The possibility of future expansion or adding weight
If you have plans for future expansion or adding loading on the steel building, it is wise to design the foundations to accommodate those plans. Enlarging the foundations after the fact would be much more difficult and expensive.
Who is Responsible for Foundation Design?
As noted above, the foundation design should be performed by a licensed structural engineer experienced in designing metal building foundations.
Designing and placing quality foundations is something that requires special knowledge and skill.
Are Foundation Plans Required for a Metal Building?
Yes, you will need foundation plans drawn up by a licensed structural engineer. The metal building kit comes with detailed plans -- but NOT foundation plans. A foundation plan, sealed by a professional engineer, is typically required as part of your building permit application. (See our article Planning a metal building project.)
Your concrete contractor also needs the foundation plan and details to prepare an accurate quote based on the foundation system required for your building.
Foundation Design Process
The building supplier typically provides a list of the building reactions (the forces exerted by the primary frames) under dead, snow, and wind loads (plus other loads, as needed). The foundation structural engineer uses these reactions to select the most appropriate type of foundation and ensures the foundations can safely resist the loading imposed on them.
There are two main differences between the foundations for conventional buildings and those for metal building systems:
- As already mentioned, the need to resist wind uplift requires relatively heavy foundations.
- Most metal buildings use rigid frames for primary framing, and those exert vertical forces on the foundations and horizontal forces that tend to push the foundations sideways. This is not a common problem in conventional post-and-beam construction.
Thus the foundations for your building might be much more substantial than – and different from – the foundations for, say, a large house or a two-story office where large concentrated uplift and lateral loads are either absent or overcome by the weight of the building.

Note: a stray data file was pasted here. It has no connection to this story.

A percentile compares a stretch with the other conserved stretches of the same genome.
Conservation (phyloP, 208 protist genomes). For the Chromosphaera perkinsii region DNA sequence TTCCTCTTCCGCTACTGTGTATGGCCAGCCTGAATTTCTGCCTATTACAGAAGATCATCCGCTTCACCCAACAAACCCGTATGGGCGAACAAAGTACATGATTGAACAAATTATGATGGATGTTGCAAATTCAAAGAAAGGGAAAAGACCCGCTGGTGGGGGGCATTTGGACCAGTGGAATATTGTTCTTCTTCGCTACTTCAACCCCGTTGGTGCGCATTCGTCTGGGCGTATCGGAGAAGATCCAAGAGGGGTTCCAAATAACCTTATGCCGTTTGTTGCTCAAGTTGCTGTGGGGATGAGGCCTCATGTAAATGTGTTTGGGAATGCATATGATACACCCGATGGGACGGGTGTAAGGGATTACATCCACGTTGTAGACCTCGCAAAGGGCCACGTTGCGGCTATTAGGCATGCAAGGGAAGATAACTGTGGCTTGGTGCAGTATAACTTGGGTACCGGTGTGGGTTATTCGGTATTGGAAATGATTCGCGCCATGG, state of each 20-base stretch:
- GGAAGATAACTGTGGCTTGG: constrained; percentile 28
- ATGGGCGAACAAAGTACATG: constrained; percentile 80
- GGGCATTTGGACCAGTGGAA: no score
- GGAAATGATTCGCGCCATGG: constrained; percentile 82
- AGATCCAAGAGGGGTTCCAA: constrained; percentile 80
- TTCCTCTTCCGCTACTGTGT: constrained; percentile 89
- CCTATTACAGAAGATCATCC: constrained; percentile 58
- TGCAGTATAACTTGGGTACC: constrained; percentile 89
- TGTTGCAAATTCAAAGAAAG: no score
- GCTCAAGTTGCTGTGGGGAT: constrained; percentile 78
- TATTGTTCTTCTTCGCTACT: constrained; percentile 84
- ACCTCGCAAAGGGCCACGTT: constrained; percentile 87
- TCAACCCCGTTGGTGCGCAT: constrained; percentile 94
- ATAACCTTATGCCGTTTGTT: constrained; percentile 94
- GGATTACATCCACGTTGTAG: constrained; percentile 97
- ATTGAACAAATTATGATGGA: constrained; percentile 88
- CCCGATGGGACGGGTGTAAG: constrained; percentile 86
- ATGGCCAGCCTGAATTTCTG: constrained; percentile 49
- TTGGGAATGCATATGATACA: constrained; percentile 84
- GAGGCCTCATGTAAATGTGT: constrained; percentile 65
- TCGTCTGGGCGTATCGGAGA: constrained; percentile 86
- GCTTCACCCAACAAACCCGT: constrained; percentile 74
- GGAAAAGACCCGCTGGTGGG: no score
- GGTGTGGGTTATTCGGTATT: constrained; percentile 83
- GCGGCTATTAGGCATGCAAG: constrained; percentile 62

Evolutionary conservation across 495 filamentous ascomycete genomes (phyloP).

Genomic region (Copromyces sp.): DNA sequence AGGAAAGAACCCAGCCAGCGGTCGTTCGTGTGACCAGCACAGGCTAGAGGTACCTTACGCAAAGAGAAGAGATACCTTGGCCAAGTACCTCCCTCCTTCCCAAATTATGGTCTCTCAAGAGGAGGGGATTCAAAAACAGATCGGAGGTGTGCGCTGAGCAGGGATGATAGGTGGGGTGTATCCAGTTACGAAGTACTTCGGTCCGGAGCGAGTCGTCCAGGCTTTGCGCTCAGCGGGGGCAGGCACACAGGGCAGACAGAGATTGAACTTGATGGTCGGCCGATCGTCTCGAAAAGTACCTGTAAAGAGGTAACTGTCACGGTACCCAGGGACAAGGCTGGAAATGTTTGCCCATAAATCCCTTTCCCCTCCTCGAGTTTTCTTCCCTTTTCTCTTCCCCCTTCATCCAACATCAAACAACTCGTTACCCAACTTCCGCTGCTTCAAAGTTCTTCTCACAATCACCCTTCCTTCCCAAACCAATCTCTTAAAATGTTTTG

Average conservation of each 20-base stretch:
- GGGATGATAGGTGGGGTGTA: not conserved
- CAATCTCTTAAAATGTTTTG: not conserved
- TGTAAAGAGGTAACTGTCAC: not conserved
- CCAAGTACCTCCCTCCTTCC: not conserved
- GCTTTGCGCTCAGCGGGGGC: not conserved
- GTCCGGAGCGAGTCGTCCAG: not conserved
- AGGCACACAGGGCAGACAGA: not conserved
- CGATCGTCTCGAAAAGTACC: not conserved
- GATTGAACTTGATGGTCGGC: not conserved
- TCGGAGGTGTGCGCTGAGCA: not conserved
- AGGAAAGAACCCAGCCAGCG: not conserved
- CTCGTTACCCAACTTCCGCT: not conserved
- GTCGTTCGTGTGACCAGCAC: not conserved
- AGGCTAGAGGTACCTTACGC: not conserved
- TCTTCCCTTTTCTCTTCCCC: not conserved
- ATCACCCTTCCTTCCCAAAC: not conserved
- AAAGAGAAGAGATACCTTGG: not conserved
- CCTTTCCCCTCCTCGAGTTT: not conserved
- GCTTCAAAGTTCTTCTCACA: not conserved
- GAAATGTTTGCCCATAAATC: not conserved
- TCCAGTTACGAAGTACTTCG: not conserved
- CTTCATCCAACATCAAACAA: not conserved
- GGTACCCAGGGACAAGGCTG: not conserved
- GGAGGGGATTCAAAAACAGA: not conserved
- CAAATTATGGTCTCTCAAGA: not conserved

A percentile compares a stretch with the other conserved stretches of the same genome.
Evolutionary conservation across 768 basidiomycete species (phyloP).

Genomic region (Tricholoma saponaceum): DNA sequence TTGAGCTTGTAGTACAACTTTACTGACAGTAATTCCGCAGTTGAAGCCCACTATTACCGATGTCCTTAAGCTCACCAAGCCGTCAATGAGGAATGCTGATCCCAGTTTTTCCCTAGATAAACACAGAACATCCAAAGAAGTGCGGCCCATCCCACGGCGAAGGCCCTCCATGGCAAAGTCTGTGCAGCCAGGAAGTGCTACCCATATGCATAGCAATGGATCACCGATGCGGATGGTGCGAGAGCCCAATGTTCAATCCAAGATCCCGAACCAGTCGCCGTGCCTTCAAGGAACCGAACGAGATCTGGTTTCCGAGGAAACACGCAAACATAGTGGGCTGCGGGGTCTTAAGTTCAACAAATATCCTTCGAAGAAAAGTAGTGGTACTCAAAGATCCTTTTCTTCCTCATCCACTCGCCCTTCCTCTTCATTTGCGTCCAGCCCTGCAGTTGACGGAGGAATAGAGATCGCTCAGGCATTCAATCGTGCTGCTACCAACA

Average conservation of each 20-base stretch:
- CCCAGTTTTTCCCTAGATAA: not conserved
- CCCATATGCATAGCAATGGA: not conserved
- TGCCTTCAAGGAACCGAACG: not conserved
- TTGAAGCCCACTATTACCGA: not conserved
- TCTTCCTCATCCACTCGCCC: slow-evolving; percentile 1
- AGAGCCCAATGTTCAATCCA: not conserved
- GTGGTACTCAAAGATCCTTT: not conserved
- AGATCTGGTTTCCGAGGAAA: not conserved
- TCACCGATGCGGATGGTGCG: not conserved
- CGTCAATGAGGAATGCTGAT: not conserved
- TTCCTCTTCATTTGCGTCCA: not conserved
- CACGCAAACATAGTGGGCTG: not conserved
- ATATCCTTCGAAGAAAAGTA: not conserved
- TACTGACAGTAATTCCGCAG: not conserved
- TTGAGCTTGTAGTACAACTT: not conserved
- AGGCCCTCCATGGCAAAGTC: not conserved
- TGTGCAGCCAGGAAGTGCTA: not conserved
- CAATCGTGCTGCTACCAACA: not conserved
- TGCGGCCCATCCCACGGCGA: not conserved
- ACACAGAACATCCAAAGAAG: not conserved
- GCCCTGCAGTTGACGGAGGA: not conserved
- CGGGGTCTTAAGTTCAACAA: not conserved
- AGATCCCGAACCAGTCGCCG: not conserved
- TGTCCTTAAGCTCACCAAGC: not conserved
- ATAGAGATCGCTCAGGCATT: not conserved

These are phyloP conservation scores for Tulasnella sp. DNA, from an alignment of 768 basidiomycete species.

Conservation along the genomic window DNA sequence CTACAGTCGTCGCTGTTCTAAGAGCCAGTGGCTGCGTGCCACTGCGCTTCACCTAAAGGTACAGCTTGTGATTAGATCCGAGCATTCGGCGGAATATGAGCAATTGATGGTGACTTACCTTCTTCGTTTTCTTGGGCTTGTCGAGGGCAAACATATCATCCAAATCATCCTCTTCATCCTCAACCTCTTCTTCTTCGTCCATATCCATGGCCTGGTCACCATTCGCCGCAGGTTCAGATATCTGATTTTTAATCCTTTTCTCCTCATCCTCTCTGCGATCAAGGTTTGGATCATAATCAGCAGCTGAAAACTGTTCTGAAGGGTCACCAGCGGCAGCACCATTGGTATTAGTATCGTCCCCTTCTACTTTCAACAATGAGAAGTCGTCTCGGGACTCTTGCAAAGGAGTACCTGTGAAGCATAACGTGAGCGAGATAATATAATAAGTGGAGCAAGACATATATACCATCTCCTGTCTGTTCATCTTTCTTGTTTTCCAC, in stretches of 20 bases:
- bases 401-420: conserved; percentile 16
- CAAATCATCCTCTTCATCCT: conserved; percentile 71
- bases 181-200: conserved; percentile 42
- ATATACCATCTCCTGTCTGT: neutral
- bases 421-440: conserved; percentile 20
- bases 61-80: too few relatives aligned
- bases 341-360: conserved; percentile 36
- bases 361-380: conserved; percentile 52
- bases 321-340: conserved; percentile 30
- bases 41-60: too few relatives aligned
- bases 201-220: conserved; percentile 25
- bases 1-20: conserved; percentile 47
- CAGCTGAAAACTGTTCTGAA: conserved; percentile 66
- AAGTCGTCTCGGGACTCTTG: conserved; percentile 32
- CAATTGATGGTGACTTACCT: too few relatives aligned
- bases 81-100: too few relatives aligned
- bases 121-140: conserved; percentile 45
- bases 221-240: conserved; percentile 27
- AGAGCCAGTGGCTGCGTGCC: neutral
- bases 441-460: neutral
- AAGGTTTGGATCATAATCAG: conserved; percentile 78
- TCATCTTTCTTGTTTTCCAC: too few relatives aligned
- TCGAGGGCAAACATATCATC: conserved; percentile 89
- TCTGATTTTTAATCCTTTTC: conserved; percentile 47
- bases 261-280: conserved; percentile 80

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Metal Building Foundation Options
There are several types of metal building foundation. Some of them are more expensive but perform better. Others are cheap but unreliable and should be specified with extreme caution. Also, what might work for a small building, would not be appropriate for a large commercial steel frame structure.
The most common steel building foundation types are:
Tie Rods + Column Footings
The foundations at the opposite sides of the rigid frame are connected, which “extinguishes” the horizontal column reactions at both ends. Tie rods range from cheap and less reliable, such as a couple of reinforcing bars placed in a thickened slab, to more expensive but more reliable designs, such as concrete grade beams. The column footing should be heavy enough to resist wind uplift.
Hairpins + Column Footings
These are similar to tie rods but rely on the slab on the ground to transfer the horizontal forces. While hairpins have been widely used in the past, today’s codes make them less economical. Because the slab now takes a structural role, it must be designed as an elevated structural slab (be reinforced with rebars, not wire mesh, have no control joints, etc.). Also, if the slab is cut in the future for utility installation, the system no longer functions. This system should be used with caution.
This is the most versatile solution for steel building foundations. It is also widely used in non-building structures. The foundation works similar to a cantilevered retaining wall and has a wide base that resists overturning and sliding.
Slab Foundations with Haunch
This system, also known as a downturned slab, has been widely used in house building. It works similarly to the moment-resisting foundation, and a proper design results in the haunch size similar to the footing of the moment-resisting foundation – not the small narrow haunch typically expected by builders. This design should be avoided for metal buildings, except maybe for the smallest ones. This system is impractical in areas with deep frost lines.
Concrete Mat Foundations
Mats are thick slabs reinforced in two directions at the top and bottom. They could be heavy enough to resist wind uplift, and their reinforcement acts as distributed tie rods. Their cost is relatively high.
Pile foundations are costly and are typically used only in poor soils, where shallow foundations listed above are not economical or practical.
Deep Pier Foundations (a.k.a. drilled shafts or caissons)
As piles, these deep foundations can be used at sites with poor soils. They are reasonably economical and are popular for both steel building foundations and nonbuilding structures like highway signs and poles. Because deep piers do not depend on slabs on the ground, they are appropriate for agricultural buildings. Deep piers can be used in combination with perimeter grade beams.
Regardless of which system is chosen, the foundations should be heavy enough to resist the forces of wind uplift, not just be designed for downward loading.
Foundations for Small Metal Buildings